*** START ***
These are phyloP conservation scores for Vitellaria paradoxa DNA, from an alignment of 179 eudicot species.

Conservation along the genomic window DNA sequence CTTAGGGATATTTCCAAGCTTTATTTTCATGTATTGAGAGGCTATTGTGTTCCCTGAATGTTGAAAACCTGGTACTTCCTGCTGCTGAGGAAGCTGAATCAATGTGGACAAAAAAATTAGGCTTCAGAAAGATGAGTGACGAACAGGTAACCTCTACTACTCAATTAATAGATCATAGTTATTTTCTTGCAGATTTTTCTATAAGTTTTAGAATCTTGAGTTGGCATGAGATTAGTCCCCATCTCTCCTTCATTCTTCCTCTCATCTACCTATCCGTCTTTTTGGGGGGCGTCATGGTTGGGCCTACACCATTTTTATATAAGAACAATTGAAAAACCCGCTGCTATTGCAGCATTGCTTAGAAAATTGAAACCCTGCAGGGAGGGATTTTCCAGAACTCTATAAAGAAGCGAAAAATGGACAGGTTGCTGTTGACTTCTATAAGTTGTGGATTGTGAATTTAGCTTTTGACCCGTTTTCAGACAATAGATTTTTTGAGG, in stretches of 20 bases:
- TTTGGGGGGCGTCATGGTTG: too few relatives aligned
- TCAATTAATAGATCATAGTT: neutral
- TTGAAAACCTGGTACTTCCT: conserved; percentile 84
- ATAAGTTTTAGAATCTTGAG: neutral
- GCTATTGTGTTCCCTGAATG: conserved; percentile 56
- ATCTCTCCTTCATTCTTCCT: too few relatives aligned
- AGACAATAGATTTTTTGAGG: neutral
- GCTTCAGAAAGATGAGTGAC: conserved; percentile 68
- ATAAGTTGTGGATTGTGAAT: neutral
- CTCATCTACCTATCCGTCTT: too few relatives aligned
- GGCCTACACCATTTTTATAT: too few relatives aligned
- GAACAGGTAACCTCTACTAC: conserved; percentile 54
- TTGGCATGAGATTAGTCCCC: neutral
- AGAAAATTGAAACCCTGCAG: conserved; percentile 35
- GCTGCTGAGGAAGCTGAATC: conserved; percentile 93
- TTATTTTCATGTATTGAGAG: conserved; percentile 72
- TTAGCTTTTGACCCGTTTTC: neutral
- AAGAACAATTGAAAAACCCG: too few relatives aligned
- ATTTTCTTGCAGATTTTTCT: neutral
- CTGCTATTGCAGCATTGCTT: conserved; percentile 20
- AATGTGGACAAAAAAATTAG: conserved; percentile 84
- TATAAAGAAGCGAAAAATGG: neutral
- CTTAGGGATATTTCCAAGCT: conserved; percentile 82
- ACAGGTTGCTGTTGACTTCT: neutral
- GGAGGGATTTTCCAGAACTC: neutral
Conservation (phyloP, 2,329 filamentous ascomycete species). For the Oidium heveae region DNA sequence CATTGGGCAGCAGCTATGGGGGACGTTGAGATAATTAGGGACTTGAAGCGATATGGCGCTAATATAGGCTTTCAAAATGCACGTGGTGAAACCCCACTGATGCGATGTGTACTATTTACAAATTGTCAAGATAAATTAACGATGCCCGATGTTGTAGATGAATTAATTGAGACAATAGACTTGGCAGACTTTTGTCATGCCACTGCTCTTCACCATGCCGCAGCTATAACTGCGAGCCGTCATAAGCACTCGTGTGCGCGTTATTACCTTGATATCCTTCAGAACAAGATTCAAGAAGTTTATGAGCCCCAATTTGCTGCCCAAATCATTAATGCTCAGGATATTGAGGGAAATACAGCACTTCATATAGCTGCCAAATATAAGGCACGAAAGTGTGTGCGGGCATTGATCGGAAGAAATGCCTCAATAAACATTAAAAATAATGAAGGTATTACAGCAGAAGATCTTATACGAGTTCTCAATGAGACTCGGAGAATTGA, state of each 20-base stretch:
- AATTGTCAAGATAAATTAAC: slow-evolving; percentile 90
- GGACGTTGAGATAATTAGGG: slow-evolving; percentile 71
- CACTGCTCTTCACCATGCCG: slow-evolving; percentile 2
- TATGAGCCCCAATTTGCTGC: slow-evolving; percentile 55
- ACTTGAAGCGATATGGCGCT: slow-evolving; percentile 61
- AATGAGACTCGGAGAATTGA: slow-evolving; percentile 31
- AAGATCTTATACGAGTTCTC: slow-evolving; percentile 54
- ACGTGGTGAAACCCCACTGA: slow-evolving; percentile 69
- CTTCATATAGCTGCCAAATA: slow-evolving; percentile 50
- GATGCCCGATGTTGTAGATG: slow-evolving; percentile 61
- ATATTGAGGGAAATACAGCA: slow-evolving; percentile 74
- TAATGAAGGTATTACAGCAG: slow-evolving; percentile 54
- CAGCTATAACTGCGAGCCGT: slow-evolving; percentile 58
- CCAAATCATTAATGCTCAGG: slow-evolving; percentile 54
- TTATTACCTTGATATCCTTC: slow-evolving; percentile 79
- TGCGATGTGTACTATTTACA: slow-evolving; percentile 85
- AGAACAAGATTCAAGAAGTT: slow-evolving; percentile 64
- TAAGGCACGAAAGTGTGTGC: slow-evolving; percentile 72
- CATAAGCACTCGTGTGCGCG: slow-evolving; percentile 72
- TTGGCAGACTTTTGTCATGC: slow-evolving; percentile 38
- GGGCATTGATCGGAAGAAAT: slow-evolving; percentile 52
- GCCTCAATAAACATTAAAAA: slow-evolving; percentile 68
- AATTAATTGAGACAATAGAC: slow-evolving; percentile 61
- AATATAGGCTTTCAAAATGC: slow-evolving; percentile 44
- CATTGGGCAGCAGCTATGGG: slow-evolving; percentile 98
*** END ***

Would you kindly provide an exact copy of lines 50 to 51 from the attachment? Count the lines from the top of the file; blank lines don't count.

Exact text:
- GCCTCAATAAACATTAAAAA: slow-evolving; percentile 68
- AATTAATTGAGACAATAGAC: slow-evolving; percentile 61